A local council has accused an oil company of drilling a well in the green belt without permission and ignoring repeated warnings that it would need consent.
Surrey County Council said Angus Energy, who has an existing oil production site in Brockham, opened up a ‘sidetrack’—a new hole created by drilling at an angle from within an existing well—in January despite the council writing to the company twice to say it required planning approval.
The council said it was frustrated the energy company acted against its guidance.
“We were extremely disappointed to find out that Angus Energy has acted without planning permission and contrary to our advice and guidance so we are currently in discussions with them as a matter of urgency to resolve this,” they said.
Residents have called on the council and the Environment Agency to hold an inquiry and prosecute the company if they have broken the law and protesters set up the “Brockham Protection Camp” to monitor the work being done, according to the Times.
A council spokesman told The Independent there was a possibility the company could be required to remove the sidetrack, but added it was unlikely given it was already there.
“They could get punished for what they have done or they could apply for retrospective planning permission,” he said.
“They could be fined, there’s a multitude of things that could happen or they might just get a severe warning.”
The company has argued the sidetrack did not constitute a new well as it was drilled from an existing well into shale rocks underneath the Weald near Brockham. It said its operations at the site were already covered by planning permission.
Angus Energy holds that the Oil and Gas Authority, Environment Agency and Health and Safety Executive had approved its plans.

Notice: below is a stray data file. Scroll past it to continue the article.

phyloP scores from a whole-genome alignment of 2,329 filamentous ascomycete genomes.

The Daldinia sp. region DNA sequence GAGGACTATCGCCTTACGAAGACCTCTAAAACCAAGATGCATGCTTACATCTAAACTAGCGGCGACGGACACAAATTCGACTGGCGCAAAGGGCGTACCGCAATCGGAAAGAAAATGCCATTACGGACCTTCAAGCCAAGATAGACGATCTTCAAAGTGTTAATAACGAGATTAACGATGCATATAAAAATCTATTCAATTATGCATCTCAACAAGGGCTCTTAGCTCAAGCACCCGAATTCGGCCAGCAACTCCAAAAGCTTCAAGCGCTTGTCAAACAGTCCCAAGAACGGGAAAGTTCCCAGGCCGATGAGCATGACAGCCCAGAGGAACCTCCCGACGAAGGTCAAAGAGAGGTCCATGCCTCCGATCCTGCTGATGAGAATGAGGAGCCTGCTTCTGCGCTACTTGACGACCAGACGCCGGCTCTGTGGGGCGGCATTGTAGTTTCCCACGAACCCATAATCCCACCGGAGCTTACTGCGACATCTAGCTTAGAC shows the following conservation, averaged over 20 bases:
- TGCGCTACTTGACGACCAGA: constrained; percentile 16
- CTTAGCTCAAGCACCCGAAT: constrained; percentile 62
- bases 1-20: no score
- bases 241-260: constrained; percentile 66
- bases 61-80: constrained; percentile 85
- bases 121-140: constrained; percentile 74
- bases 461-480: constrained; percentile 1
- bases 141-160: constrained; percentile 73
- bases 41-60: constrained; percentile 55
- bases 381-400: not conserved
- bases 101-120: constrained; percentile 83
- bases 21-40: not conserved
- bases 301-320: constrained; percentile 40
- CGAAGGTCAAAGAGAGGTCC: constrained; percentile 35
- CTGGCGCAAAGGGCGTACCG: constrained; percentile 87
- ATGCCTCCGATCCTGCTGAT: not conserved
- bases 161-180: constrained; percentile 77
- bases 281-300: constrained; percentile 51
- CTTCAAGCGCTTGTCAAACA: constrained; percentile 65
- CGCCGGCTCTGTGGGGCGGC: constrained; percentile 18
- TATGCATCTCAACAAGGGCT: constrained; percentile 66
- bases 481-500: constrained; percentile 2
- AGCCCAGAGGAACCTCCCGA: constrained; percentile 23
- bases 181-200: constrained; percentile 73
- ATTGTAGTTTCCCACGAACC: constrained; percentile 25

“The government’s guidelines make it absolutely clear that the remit of local councils covers the surface impact of the operations including matters such as noise, visual impact and traffic movements,” it said.
“All our surface work was covered by our planning permission.
"We work with our local council on many important surface issues that rely on their expertise and requirements.”
The company added it didn’t need planning permission according to Surrey County Council’s own criteria and that the council’s accusations were unfounded.
“Despite having every opportunity at a number of meetings and in extensive correspondence, Surrey County Council has not identified any way in which the sidetrack causes any planning harm,” it said.
“Any characterisation that Angus Energy deliberately misled its investors and public or misunderstood clear advice is offensive, wrong and self-serving.”
The company stressed it had no plans to carry out fracking—the controversial process of shattering rocks to release gas—at the well, although it has attracted local protests at a number of other sites around the country.
Protesters at the site have repeatedly alleged that planning permission had been breached at the Brockham oil site, culminating in nine people being arrested in January for wilful obstruction, resisting arrest and tampering with a motor vehicle, according to The Independent.
Four had their charges dropped while the remaining five are due to appear at Guildford Magistrates’ Court on the 18th April.
The Brockham oil field was discovered by British Petroleum in 1987 and produces approximately 35 barrels of oil per day.
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